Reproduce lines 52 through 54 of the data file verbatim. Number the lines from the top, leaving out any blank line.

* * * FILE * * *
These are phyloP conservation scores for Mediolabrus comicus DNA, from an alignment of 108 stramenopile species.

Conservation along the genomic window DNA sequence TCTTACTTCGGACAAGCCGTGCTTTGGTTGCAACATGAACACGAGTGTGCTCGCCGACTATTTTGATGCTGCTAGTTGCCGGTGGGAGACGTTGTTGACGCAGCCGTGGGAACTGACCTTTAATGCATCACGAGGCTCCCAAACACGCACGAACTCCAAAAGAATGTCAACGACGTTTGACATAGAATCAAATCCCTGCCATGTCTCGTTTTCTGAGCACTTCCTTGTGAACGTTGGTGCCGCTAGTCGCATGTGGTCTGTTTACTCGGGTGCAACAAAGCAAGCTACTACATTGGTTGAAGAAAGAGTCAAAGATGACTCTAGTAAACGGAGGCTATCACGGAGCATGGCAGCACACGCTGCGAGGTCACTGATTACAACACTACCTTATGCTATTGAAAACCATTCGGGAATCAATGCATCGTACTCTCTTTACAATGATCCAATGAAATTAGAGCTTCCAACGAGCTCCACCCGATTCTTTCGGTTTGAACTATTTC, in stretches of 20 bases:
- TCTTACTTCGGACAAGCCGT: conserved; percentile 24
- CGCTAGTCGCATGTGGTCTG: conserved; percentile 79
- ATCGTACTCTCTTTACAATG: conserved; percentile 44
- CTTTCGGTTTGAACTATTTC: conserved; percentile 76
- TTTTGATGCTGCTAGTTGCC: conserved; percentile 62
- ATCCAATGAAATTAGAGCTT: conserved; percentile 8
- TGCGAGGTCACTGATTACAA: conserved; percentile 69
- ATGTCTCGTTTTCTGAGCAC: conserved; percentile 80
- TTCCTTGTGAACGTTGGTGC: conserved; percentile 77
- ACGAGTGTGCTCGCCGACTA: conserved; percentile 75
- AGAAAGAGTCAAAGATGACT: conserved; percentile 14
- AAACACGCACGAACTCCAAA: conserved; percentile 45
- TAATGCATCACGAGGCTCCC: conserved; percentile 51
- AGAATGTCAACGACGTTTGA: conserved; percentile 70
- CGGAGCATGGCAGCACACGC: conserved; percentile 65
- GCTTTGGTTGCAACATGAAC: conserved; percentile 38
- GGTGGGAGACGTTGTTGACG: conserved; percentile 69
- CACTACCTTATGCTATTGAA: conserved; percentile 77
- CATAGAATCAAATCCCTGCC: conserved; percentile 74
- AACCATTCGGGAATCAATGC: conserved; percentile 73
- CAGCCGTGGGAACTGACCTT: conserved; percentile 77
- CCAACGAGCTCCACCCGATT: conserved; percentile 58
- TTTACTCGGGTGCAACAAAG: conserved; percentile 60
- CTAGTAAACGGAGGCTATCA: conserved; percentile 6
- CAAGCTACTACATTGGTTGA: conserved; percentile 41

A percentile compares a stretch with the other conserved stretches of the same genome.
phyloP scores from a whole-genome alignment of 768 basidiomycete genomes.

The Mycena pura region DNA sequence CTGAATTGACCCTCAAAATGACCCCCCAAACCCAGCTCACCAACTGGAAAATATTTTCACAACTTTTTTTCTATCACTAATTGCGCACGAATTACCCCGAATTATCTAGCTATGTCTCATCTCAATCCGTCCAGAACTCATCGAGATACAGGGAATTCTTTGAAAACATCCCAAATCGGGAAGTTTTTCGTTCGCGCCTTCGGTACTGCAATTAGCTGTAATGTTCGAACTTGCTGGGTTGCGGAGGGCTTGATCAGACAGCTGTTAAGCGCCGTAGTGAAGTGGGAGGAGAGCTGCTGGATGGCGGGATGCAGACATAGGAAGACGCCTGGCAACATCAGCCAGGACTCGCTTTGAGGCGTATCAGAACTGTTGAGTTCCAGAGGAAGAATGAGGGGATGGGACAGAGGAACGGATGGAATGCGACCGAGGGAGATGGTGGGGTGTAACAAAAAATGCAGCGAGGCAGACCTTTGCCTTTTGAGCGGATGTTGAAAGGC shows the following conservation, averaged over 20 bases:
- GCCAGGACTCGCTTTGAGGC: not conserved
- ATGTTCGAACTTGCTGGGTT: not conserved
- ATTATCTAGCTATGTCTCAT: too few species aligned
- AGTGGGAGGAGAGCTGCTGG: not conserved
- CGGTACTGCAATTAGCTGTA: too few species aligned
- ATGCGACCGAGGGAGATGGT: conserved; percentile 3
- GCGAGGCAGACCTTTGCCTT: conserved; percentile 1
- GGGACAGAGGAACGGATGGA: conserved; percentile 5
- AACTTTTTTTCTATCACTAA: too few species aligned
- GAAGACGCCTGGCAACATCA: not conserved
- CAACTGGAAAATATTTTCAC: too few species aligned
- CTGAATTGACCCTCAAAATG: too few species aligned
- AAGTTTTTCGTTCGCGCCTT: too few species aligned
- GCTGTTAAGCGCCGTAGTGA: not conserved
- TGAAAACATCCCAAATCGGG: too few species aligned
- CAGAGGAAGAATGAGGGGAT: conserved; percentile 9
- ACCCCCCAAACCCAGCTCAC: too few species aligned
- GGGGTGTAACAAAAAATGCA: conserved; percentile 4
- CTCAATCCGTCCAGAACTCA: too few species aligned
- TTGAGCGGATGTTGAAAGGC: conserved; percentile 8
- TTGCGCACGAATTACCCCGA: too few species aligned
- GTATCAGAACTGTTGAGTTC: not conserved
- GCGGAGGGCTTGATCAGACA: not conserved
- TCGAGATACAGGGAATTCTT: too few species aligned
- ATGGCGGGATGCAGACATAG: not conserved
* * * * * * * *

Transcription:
- GTATCAGAACTGTTGAGTTC: not conserved
- GCGGAGGGCTTGATCAGACA: not conserved
- TCGAGATACAGGGAATTCTT: too few species aligned